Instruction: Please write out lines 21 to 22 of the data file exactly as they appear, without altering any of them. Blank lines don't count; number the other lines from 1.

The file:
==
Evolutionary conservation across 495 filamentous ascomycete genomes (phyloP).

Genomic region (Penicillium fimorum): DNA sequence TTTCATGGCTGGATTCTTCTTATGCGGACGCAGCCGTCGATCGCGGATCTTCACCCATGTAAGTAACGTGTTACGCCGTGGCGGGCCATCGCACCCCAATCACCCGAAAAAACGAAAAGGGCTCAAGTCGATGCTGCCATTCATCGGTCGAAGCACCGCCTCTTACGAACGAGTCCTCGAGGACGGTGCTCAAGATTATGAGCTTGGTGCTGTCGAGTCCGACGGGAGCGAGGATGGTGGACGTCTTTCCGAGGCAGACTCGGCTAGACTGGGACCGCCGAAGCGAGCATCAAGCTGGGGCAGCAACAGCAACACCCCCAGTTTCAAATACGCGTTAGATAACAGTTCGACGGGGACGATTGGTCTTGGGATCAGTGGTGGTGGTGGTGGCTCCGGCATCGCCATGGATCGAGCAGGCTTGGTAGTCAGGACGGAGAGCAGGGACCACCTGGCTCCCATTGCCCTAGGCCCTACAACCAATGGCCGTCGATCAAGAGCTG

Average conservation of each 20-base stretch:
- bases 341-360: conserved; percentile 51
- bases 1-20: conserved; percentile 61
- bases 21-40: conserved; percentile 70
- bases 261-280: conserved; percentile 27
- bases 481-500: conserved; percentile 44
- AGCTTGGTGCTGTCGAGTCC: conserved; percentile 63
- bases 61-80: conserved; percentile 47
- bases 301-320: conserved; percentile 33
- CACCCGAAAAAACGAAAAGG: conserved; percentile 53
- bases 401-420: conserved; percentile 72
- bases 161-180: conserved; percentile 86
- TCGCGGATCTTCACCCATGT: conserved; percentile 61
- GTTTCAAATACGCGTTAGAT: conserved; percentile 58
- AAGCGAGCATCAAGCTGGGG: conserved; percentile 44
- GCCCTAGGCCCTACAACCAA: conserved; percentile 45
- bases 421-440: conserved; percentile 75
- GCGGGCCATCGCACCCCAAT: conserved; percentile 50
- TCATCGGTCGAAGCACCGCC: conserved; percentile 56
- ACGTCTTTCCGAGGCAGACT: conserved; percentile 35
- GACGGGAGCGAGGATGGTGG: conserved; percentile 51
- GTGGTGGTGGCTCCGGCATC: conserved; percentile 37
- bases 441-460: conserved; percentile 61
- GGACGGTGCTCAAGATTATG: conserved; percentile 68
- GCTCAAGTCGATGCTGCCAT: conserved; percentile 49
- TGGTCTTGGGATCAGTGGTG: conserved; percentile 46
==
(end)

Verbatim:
- TCATCGGTCGAAGCACCGCC: conserved; percentile 56
- ACGTCTTTCCGAGGCAGACT: conserved; percentile 35